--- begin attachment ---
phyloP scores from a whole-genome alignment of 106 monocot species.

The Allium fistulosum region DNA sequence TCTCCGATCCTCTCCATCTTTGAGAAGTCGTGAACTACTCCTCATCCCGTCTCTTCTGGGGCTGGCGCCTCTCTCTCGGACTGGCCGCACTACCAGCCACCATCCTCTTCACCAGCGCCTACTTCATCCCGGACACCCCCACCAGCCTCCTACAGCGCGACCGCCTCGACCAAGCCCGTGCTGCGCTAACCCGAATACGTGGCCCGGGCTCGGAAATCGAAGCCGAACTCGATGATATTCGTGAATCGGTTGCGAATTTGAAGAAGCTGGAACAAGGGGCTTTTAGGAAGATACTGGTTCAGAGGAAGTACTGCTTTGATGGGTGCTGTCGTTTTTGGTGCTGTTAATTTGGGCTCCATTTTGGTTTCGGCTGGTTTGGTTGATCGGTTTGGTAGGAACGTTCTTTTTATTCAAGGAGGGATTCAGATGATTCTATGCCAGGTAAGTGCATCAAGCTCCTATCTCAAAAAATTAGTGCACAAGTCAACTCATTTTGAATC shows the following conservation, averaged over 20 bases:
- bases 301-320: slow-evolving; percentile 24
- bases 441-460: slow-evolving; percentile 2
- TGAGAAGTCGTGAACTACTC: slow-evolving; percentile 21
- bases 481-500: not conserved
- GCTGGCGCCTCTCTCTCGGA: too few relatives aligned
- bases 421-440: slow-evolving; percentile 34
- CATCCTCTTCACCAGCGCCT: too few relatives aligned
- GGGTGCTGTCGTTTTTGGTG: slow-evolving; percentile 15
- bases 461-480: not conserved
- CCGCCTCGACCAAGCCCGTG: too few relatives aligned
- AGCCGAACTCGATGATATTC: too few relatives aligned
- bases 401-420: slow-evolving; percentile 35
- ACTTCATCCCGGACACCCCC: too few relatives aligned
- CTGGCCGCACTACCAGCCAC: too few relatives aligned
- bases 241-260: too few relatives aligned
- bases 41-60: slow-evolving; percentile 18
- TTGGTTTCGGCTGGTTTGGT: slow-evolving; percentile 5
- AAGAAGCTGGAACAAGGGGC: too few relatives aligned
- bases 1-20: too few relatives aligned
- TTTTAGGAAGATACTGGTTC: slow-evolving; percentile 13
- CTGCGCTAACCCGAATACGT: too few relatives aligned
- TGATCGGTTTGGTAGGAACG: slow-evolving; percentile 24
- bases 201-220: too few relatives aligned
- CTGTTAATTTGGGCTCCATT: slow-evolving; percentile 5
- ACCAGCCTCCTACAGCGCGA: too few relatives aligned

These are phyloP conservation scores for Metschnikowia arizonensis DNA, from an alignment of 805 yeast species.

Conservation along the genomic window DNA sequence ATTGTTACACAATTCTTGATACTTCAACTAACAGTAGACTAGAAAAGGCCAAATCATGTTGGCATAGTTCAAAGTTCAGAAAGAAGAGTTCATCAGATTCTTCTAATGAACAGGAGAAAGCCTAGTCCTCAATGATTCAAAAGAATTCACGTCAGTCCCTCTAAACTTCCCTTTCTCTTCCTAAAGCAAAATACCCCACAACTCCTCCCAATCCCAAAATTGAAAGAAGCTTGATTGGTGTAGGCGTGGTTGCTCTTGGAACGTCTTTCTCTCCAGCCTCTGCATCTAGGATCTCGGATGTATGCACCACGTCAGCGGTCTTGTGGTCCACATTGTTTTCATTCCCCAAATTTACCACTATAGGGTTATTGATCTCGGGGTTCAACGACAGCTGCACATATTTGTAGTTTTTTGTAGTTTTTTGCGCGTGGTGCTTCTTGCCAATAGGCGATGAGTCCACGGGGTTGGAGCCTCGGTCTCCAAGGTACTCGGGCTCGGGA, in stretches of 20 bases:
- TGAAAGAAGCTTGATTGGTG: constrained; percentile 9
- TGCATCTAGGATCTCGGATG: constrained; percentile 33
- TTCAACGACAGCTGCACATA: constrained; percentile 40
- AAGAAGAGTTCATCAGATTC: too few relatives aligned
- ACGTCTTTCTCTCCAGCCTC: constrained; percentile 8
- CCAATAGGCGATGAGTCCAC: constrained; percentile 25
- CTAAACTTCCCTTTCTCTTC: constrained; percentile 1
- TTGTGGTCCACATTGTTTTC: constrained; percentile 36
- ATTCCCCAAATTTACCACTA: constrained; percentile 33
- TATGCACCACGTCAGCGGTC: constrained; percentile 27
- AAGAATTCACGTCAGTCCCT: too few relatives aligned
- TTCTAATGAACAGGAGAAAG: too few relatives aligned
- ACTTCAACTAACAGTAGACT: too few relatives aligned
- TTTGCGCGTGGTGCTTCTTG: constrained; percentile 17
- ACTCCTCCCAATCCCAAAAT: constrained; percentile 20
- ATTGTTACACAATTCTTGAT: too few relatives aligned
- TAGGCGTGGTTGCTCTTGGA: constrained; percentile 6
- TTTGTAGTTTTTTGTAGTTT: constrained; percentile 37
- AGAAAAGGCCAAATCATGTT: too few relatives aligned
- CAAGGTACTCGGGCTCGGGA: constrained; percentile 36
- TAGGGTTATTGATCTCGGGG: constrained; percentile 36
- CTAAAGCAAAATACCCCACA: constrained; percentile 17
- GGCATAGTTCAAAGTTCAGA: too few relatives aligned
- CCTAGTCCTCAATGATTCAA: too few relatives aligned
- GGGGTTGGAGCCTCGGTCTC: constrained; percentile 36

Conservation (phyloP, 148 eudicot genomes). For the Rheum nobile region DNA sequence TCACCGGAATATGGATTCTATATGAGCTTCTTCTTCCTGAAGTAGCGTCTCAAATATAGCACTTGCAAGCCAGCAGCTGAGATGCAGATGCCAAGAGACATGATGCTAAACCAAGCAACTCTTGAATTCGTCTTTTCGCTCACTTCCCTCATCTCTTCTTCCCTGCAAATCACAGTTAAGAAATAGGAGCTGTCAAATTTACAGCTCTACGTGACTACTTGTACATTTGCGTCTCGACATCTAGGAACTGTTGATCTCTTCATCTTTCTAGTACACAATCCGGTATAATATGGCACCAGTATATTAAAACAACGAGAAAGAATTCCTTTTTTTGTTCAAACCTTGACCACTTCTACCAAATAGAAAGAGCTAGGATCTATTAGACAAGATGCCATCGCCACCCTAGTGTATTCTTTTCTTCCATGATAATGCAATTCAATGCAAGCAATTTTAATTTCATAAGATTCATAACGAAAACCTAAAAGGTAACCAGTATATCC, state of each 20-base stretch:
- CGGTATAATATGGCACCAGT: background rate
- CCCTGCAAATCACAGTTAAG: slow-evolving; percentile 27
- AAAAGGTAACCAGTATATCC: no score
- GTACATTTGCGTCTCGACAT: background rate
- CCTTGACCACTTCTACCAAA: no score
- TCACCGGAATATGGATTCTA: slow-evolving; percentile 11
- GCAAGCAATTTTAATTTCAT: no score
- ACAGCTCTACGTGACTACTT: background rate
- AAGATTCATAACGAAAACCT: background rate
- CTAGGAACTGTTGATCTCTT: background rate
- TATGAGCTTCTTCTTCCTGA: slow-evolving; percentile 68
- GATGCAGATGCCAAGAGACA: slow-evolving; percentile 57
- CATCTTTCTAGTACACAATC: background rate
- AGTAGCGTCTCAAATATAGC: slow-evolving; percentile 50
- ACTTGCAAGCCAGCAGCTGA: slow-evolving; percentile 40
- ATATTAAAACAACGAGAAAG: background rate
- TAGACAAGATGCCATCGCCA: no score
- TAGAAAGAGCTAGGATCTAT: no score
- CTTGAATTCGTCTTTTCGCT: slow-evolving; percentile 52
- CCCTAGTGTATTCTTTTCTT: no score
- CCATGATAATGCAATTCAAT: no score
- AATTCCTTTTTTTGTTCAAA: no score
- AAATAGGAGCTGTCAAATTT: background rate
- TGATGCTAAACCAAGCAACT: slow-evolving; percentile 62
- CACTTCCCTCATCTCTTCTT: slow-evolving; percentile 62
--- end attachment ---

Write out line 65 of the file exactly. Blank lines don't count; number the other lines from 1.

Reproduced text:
- CTAGGAACTGTTGATCTCTT: background rate